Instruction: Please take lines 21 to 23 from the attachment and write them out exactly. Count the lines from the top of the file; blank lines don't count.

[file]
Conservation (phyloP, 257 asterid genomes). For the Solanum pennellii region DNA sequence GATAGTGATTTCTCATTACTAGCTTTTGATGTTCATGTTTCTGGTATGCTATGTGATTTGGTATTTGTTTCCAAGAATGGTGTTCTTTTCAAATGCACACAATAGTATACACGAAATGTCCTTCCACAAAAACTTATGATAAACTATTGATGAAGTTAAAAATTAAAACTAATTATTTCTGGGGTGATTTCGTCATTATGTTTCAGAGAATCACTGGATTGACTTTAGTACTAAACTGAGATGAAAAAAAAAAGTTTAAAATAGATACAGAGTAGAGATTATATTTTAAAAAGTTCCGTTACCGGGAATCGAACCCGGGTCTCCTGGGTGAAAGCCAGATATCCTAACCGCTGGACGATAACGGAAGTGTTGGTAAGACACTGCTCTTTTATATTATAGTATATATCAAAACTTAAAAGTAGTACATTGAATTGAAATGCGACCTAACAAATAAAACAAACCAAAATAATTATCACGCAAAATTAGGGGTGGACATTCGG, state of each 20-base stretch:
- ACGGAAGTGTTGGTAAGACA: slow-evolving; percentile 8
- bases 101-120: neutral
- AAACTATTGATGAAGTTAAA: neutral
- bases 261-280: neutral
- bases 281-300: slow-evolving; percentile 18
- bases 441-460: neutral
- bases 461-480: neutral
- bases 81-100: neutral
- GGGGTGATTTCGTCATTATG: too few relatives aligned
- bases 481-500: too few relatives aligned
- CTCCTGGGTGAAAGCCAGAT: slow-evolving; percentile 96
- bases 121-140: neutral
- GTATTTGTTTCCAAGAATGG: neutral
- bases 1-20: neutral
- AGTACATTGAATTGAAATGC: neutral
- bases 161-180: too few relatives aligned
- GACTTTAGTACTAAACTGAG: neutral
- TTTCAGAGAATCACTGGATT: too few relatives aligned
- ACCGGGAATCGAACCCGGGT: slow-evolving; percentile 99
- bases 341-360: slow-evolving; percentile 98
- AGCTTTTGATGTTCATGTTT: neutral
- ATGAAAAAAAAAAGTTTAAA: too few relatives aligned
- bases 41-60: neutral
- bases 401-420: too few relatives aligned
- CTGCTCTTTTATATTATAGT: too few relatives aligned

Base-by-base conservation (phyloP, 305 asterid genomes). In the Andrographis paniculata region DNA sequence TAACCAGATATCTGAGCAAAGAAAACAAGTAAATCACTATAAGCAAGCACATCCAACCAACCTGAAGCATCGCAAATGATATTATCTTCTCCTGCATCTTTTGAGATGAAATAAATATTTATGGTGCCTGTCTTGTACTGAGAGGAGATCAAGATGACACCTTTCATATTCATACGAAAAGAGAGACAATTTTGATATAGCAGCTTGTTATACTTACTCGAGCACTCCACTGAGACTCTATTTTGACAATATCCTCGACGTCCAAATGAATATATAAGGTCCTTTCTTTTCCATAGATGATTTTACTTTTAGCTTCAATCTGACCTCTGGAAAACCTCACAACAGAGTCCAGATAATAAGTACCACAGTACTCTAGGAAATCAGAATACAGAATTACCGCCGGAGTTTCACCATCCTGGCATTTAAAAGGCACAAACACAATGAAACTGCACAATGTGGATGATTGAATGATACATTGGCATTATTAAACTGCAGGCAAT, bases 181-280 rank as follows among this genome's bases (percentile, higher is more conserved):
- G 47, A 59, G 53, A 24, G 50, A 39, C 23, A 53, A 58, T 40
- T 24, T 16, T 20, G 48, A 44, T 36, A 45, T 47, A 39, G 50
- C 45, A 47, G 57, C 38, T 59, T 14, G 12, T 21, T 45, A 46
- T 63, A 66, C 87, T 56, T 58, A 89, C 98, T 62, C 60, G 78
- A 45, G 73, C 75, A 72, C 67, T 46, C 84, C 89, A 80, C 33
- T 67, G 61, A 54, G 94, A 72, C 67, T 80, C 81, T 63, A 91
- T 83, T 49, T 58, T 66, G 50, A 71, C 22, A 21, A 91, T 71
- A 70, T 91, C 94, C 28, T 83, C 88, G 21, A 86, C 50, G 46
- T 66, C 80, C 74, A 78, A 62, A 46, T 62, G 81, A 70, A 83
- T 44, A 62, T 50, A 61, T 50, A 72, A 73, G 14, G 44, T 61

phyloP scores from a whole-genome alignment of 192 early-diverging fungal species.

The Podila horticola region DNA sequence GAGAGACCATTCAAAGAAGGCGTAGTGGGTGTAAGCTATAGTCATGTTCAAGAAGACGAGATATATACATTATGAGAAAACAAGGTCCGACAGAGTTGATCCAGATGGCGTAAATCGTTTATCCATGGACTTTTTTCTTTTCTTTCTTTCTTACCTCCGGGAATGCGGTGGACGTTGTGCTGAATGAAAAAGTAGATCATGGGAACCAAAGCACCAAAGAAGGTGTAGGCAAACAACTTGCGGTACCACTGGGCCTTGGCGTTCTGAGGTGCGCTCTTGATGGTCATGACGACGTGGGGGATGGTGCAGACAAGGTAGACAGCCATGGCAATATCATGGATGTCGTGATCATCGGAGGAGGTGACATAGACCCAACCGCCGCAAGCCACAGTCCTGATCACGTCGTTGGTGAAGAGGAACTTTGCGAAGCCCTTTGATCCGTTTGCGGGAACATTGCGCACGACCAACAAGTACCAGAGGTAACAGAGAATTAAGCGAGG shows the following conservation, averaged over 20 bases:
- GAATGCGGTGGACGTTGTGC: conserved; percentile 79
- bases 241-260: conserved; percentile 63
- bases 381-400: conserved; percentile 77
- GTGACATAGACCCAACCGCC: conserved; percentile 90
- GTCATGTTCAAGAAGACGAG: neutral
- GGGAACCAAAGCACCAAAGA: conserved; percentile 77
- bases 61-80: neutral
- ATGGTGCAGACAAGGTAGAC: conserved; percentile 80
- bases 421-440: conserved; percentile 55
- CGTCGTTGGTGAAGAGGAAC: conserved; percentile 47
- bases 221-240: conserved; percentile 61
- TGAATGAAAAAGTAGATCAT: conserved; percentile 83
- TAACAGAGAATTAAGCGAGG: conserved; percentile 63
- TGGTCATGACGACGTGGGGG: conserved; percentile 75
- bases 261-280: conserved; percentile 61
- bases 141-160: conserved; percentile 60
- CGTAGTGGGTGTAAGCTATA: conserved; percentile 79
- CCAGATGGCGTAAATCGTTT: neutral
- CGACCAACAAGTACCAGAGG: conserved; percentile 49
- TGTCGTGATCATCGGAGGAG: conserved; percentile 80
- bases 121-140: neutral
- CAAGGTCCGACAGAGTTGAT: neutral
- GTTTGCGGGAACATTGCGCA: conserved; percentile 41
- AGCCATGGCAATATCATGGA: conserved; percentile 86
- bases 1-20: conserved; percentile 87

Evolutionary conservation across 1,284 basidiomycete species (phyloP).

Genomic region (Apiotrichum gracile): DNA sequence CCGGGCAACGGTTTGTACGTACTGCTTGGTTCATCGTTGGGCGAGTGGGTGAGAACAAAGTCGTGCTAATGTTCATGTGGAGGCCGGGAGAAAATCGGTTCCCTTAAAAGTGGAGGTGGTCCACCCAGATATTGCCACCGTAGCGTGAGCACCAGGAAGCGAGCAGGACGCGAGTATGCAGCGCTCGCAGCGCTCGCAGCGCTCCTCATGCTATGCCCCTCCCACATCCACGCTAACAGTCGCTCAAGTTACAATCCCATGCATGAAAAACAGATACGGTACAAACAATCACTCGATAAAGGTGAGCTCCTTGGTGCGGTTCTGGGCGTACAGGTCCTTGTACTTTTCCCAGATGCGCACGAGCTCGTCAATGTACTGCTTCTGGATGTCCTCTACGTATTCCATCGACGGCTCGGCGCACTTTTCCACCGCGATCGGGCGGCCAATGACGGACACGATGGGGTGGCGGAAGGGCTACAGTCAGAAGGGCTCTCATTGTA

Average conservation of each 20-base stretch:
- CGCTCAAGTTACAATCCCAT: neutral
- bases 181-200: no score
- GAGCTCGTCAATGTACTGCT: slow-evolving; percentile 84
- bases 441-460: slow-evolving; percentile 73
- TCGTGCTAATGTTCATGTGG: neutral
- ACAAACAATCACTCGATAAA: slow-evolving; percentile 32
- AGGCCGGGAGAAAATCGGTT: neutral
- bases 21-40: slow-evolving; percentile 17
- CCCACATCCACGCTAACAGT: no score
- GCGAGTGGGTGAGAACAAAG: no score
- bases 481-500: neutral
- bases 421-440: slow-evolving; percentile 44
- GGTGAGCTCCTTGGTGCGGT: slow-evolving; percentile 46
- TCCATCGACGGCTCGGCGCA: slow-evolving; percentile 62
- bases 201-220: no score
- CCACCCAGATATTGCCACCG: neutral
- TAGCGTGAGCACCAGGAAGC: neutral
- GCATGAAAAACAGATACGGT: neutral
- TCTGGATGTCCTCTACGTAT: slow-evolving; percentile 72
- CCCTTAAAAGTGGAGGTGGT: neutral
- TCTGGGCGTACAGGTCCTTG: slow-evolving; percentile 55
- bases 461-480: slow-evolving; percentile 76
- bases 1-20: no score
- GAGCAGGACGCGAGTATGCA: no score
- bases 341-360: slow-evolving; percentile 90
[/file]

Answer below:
- bases 341-360: slow-evolving; percentile 98
- AGCTTTTGATGTTCATGTTT: neutral
- ATGAAAAAAAAAAGTTTAAA: too few relatives aligned